I’ve worked to shorten up everything, because someone who used to be here has shortened my sales cycle, shortened my retention cycle and made it much… It makes it more glideful. I don’t even know if that’s a word, but you sort of glide through it instead of everything is hard, everything is a hustle hustle hustle. I’m not saying you don’t have to hustle; I’m just saying you don’t have to hustle so hard if people are out there advocating for you.
So, over the course of someone’s life – literally life – they might be loyal to 9 employers over their time for different reasons. But what you definitely don’t want in this age where people have personal brands that have tons of influence and purchasing powers and partnership power as advocates, someone out there saying, “Whatever you do, don’t go to Double Forte.” That would be the kiss of death. I’d have to start marketing. And I don’t, right? Everything is by referral.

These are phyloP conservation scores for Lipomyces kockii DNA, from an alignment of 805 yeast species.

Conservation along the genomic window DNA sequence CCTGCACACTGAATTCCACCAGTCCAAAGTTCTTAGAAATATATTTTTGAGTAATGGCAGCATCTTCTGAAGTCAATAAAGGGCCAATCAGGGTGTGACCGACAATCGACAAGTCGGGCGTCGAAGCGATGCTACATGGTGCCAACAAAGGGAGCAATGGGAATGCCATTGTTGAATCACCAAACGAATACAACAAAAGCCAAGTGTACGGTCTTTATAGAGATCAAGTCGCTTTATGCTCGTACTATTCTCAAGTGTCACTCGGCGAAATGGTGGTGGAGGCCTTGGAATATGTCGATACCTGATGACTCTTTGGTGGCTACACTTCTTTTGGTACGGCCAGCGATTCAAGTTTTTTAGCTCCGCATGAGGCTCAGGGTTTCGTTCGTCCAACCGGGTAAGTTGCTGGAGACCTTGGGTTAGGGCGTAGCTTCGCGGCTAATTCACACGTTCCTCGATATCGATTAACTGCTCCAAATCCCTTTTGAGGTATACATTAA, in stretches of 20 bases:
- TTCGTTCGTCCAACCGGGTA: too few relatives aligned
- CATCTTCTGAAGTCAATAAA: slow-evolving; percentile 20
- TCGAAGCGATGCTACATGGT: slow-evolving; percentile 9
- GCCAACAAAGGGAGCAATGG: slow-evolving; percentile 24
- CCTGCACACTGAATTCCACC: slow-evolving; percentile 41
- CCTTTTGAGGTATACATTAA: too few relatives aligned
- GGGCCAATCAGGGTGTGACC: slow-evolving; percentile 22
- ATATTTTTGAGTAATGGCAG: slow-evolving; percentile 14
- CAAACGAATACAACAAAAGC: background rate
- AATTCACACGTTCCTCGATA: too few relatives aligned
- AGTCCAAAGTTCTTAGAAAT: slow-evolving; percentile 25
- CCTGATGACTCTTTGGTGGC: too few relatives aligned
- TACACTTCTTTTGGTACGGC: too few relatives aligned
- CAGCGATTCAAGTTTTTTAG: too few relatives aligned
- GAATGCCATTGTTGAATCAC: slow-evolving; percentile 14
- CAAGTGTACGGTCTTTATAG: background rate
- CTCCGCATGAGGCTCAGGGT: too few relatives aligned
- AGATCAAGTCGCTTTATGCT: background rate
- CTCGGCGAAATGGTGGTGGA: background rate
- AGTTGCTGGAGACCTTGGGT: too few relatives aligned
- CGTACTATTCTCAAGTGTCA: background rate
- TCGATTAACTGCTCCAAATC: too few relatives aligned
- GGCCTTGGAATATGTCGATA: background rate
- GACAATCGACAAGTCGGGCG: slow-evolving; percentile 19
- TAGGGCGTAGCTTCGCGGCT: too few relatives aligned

Pete Mockaitis
Oh, that’s so powerful, thank you. So now I’d like to hear a little bit in terms of exit interviews and the whole kind of process when someone’s leaving. What are the things that need to go, and what should they be replaced with?

Lee Caraher
Yeah. Well, on the employee side, you might leave ’cause you’re disgruntled, you might not like who your boss is. There’s lots of reasons to leave. You might be leaving because your time is done and it’s time to go somewhere else, or you’re not motivated, right? So, when you’re leaving ’cause it’s not great, you have sort of a grating sense of it, right? The most important thing is not be stupid. Just don’t be stupid.